Teachers are the lifeblood of our economy and our future. The occupation is challenging yet rewarding as teachers are tasked to help shape and guide our future generations and prepare them for adulthood. In addition to preparing the class curriculum, clearly communicating classroom lessons, and coaching students to understand the materials, teachers also prepare students for the next stage, whether it’s graduating from preschool to kindergarten or high school to college. Teachers can specialize in a particular subject such as math or biology; however, for grades K-12, teachers usually have a general knowledge across core subjects.

According to the Bureau of Labor Statistics, there are 500,000 preschool teachers, 1.6 million kindergarten and elementary school teachers, 600,000 middle school teachers, and over 1.1 million high school teacher jobs in the U.S. The field is growing at a 3.82% rate, which is just as fast as the average growth in other professions across the nation. But where are the best opportunities for teachers?

Our study at AdvisorSmith ranked 380 U.S. cities to determine the most attractive cities for teachers to pursue their careers in. We list the top 50 cities for teachers below, and we also break down the top small, midsize, and large cities for this profession.

Our analysis found that many of the best cities for teachers are midsize cities. Of the top 50 cities, 46% of them were midsize, 28% were small, and only 26% were large cities. A majority of the top cities were located in the east and west coasts. Midsize cities won out in our study, with 23 out of the top 50 cities having metro area populations between 150,000 and 500,000.

Top Cities for Teachers by City Size

Thirty-seven of the top 50 best cities for teachers were midsize or small cities, but smaller city living may not be ideal for everyone. In order to highlight this distinction in lifestyle preference, our study segments cities into different sizes based on population, listing the top 10 small (population under 150,000), midsize (population of 150,000-500,000), and large (greater than 500,000 population) cities for teachers.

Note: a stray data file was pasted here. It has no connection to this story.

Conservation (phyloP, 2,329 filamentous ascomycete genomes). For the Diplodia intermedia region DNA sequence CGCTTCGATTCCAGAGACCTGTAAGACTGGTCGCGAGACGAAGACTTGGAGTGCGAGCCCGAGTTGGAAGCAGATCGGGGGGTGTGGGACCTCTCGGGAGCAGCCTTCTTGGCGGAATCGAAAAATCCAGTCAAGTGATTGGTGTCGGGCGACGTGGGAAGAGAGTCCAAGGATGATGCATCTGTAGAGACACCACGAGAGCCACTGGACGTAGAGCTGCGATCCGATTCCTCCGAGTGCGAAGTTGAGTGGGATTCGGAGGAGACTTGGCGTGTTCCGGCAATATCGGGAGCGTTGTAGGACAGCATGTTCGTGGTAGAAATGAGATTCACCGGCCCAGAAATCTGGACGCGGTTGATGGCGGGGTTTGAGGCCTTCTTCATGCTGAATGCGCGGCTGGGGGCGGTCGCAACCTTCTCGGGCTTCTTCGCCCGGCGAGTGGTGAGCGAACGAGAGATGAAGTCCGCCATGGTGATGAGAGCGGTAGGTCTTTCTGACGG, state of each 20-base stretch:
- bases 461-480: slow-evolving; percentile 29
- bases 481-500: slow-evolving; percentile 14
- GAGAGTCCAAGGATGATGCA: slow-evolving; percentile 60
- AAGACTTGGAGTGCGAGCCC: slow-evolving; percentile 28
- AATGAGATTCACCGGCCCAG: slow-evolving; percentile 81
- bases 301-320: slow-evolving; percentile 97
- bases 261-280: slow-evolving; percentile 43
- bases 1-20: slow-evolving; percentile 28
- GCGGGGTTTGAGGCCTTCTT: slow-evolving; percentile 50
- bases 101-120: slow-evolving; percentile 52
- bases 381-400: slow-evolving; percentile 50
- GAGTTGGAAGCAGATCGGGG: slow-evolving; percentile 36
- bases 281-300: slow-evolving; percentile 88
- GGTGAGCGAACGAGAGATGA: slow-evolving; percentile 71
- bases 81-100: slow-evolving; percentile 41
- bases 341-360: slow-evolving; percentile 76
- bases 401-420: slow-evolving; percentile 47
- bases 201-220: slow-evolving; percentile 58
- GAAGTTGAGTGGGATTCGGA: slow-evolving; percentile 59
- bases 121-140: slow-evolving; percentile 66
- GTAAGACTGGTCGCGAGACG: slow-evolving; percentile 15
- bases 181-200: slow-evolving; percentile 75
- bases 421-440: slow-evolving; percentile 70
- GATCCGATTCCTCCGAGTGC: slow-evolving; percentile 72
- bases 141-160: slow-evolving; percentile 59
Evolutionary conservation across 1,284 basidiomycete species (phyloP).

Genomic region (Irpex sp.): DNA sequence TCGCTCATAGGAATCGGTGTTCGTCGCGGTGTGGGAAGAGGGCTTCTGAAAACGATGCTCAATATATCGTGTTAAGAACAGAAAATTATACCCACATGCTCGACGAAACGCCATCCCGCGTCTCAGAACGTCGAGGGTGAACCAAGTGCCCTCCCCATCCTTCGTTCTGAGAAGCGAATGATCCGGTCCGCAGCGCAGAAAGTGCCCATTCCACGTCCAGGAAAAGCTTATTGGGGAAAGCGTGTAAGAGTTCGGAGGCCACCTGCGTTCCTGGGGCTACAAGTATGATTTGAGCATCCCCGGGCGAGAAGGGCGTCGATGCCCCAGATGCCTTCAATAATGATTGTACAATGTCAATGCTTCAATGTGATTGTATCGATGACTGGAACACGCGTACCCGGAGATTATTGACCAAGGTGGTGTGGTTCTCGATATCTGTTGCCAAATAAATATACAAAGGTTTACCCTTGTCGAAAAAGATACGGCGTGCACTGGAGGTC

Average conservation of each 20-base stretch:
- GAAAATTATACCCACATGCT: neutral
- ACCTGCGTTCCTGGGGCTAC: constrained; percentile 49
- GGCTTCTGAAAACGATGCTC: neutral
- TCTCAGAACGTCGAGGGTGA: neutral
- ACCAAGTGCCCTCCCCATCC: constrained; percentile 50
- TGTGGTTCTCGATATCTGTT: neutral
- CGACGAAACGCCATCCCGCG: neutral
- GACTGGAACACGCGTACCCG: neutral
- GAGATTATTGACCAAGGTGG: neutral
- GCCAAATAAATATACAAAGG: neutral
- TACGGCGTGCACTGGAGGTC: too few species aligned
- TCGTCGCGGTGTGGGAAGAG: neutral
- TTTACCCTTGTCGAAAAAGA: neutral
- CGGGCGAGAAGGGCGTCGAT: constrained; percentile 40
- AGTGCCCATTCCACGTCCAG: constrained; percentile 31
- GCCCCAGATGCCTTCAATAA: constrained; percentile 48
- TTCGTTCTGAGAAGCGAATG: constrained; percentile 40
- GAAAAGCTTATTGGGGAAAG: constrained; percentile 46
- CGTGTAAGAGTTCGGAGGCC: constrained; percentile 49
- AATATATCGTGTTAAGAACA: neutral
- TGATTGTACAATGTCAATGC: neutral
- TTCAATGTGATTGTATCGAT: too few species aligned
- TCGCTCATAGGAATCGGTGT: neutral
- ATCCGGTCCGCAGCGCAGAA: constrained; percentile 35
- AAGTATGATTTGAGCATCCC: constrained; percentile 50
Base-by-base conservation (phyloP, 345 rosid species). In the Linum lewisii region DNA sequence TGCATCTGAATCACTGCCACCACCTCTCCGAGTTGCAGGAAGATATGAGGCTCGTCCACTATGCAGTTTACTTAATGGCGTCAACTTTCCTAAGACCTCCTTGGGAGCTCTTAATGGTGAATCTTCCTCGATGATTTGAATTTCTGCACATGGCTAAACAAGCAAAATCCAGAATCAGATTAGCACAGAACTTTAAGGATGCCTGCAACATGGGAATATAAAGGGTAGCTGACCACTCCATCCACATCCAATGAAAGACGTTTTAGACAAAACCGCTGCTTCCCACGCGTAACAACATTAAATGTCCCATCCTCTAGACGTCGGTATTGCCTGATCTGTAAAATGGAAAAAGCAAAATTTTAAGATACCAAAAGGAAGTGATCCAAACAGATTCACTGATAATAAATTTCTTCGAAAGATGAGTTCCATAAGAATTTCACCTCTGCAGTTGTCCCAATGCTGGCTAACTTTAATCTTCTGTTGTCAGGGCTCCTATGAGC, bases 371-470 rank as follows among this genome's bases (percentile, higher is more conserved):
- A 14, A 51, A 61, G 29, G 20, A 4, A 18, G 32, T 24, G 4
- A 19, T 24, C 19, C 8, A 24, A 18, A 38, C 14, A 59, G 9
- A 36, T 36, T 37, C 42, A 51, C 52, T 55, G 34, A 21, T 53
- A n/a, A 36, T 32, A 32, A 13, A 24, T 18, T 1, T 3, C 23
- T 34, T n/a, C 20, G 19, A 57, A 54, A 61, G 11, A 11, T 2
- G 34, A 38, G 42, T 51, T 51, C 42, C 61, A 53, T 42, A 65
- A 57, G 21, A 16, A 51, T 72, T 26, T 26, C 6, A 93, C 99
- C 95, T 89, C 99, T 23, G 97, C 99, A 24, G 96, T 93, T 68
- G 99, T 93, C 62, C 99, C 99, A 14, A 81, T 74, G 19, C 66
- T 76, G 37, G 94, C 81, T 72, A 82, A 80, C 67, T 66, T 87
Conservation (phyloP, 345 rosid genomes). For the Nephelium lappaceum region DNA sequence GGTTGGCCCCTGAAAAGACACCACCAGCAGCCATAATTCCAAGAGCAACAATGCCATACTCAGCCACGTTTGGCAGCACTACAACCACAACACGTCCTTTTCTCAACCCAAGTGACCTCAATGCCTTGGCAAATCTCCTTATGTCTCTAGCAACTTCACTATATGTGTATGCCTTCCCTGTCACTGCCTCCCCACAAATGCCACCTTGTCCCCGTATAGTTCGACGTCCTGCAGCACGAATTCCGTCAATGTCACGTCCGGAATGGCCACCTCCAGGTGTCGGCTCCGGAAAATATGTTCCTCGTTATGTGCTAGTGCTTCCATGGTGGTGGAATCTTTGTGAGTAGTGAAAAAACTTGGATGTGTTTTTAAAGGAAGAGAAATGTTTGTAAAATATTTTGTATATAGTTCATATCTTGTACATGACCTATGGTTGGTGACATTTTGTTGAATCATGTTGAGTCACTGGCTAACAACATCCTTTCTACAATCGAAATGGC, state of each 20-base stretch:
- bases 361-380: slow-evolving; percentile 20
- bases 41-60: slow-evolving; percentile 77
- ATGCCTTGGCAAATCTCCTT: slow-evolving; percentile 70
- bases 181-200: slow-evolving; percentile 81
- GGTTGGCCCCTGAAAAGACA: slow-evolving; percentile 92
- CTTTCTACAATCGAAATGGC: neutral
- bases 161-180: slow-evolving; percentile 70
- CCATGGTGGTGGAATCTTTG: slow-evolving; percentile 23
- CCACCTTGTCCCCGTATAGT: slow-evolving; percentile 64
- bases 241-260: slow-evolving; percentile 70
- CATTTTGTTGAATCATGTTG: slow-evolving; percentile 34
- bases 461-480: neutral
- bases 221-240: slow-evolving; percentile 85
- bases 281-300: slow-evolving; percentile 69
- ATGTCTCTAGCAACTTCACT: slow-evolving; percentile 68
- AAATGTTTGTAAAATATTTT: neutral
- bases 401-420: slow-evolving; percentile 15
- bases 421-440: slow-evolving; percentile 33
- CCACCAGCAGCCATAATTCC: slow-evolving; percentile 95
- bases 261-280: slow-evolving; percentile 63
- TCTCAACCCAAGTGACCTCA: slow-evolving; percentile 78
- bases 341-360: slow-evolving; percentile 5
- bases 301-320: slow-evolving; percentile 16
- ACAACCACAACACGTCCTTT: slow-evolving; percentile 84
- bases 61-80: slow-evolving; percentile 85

Best Cities for Teachers By City Size

  • Rome ranked #16 overall in our study of 380 cities, beating out Dalton (#23), Brunswick (#30) and Augusta (#39).
  • Rome hosts 67% more jobs for teachers on a per-capita basis compared with the U.S. average.
  • The average annual salary for teachers in Rome, GA is $60,150, which is 17% higher than the national average.

Methodology

AdvisorSmith’s study examined three key variables in determining the best cities for teachers to pursue their careers in.

1. Average annual salaries for teachers

For the purposes of this study, we focus on teachers ranging from preschool to high school, excluding special education and career/technical education.

We considered the average annual salary earned by teachers across the different teacher groups: preschool, kindergarten, elementary, middle, and high school in each city in our study. The higher the average salary, the more highly we ranked a given metro area. The average salary for teachers in our study was $51,418.

2. Density of jobs for teachers in each city

Our study leveraged a location quotient, which represents the number of jobs available to teachers, relative to the national average. Cities with a higher location quotient have a higher concentration of jobs for teachers, which means more career opportunities and more demand for developers in those cities. Cities with higher location quotients ranked more highly in our study.

In 2018, there were 3.8 million teachers (preschool through high school) employed in the U.S. The Bureau of Labor Statistics predicts that employment for teachers will grow at a 3.82% pace over the 10-year period of 2018-2028, which is a fast as the national job growth outlook. This was calculated using a weighted average across the different age groups and number of jobs.

3. Cost of living index for each city

We adjusted the salaries earned by teachers in each city by a cost of living multiplier. The cost of living, including necessities such as rent, transportation, and groceries, varies by city, so it is important to normalize the salaries so that the cities can be compared fairly. Cities with more affordable lifestyles were ranked more highly in our study.

Sources
[1] Bureau of Labor Statistics Occupational Outlook Handbook
[2] Bureau of Labor Statistics Occupational Employment Statistics
[3] Sperling’s Best Places Cost of Living Index

Study by https://advisorsmith.com/data/best-cities-for-teachers/